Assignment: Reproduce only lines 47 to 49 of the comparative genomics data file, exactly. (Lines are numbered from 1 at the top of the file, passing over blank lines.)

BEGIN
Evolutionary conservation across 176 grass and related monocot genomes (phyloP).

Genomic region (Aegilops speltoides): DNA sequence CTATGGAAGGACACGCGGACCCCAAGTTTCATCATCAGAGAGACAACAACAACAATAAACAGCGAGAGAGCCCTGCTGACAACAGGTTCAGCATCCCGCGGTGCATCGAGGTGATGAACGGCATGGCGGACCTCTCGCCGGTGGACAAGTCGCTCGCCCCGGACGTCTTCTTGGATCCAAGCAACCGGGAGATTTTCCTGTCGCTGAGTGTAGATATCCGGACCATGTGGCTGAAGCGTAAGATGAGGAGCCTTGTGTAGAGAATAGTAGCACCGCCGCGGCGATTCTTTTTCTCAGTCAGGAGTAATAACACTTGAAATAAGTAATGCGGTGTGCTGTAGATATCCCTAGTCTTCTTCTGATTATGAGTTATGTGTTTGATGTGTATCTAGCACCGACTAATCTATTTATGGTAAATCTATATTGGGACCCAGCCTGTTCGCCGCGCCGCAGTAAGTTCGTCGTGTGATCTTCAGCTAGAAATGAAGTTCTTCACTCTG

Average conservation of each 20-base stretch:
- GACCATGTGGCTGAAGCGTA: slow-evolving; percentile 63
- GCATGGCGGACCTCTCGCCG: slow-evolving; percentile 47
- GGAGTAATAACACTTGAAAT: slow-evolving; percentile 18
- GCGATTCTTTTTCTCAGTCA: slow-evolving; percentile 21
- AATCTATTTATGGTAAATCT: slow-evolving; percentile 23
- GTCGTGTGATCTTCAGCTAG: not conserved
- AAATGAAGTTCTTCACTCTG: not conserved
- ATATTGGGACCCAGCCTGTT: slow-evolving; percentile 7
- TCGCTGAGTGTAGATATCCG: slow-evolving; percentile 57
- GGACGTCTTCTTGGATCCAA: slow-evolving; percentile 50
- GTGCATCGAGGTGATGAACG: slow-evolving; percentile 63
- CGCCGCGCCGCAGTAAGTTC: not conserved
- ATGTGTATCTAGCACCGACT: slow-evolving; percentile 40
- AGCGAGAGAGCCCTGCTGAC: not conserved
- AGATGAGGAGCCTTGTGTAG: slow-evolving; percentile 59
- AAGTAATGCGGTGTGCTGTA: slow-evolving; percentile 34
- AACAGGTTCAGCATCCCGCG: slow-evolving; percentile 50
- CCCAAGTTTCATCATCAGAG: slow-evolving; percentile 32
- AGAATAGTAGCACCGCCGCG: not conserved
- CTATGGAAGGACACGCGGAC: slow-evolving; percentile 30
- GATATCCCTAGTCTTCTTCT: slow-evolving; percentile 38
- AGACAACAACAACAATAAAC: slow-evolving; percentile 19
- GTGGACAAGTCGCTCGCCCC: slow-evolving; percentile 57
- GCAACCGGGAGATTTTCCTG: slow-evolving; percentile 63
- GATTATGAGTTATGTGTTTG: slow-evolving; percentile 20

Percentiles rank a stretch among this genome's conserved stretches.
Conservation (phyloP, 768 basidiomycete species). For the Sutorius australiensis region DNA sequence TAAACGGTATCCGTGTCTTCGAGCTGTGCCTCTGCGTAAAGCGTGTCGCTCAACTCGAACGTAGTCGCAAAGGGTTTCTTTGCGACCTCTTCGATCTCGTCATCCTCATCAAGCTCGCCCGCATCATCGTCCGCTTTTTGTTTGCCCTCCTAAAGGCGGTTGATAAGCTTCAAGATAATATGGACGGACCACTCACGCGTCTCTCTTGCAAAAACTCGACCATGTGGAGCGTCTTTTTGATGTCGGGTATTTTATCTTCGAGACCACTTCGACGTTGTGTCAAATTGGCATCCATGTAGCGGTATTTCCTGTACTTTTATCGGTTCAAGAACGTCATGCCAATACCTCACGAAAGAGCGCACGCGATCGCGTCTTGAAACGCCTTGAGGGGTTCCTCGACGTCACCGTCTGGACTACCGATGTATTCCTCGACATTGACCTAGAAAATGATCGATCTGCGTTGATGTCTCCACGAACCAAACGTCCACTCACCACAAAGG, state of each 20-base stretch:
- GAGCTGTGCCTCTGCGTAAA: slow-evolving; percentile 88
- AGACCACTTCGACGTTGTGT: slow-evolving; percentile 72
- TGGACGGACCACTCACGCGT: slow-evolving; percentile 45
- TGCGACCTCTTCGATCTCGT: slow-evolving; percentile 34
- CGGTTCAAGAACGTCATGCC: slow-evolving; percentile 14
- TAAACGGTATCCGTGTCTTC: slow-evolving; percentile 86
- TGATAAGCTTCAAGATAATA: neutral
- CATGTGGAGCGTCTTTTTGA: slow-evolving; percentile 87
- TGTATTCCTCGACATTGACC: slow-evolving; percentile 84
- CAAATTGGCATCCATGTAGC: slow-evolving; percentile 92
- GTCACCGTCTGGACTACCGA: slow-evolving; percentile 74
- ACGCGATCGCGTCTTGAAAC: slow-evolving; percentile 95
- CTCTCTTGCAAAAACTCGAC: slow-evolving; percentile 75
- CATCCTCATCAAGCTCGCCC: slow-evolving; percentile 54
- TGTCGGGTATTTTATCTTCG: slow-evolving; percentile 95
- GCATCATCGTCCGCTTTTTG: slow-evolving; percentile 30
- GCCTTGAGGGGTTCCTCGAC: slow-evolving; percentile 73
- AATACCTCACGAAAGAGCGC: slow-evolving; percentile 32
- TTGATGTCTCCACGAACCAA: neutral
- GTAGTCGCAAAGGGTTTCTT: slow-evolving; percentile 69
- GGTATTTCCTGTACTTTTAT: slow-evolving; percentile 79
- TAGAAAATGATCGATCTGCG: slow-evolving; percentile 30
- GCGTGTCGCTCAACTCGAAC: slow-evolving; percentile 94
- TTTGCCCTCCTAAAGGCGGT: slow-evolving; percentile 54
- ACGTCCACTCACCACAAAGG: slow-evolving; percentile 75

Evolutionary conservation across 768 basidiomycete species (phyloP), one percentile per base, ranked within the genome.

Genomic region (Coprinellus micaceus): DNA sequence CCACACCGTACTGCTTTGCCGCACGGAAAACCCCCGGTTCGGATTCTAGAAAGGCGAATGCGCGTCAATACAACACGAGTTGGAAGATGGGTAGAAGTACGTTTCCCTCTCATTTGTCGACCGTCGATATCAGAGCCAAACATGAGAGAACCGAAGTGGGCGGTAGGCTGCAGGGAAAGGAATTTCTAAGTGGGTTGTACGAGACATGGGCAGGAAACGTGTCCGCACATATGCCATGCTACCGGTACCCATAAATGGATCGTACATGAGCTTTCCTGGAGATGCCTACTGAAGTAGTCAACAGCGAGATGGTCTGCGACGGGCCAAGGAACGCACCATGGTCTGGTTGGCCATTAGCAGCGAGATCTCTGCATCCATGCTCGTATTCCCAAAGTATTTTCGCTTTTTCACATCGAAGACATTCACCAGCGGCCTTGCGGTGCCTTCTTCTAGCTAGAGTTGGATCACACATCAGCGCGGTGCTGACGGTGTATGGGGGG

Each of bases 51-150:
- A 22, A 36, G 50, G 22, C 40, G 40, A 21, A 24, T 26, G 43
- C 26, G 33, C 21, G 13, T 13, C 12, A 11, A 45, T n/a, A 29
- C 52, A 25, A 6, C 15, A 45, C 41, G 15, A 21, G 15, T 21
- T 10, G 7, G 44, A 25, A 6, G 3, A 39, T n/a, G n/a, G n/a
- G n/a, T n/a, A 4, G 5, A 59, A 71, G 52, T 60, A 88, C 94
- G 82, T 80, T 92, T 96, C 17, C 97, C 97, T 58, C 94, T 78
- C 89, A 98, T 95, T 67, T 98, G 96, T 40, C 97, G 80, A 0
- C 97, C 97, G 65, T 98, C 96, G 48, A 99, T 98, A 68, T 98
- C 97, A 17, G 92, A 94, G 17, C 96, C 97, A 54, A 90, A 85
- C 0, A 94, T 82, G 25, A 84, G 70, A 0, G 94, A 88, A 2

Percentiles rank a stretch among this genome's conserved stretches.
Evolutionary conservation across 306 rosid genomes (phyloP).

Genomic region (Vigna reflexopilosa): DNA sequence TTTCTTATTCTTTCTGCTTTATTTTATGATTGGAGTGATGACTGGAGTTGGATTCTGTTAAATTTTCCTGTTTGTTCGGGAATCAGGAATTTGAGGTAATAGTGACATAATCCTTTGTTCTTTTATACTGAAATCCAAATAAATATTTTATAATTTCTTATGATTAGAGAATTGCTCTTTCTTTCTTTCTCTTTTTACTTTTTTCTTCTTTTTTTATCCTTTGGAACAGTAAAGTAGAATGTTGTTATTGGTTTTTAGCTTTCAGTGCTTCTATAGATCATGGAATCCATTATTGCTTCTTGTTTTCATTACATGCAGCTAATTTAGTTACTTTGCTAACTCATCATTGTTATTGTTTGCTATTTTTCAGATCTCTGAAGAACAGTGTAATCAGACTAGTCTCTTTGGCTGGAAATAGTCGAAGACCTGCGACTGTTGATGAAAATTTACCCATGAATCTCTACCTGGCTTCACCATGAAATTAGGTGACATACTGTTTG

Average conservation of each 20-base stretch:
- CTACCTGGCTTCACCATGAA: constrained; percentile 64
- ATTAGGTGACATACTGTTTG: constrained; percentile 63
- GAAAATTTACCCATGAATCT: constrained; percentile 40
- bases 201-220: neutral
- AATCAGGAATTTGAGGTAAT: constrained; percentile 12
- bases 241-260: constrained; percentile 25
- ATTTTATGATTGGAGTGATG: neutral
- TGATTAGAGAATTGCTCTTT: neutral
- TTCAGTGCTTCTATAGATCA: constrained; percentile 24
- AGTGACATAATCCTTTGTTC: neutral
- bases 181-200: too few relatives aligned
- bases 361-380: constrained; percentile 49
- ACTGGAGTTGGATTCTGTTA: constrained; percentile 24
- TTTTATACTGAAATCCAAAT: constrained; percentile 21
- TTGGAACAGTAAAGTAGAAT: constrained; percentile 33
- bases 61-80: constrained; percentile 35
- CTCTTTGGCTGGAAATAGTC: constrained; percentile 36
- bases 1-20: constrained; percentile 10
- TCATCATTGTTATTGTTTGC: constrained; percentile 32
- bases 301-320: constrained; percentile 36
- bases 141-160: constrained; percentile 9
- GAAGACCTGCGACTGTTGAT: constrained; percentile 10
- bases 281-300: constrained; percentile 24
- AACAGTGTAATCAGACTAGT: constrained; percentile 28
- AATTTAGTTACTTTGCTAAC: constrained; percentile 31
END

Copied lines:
- GCCTTGAGGGGTTCCTCGAC: slow-evolving; percentile 73
- AATACCTCACGAAAGAGCGC: slow-evolving; percentile 32
- TTGATGTCTCCACGAACCAA: neutral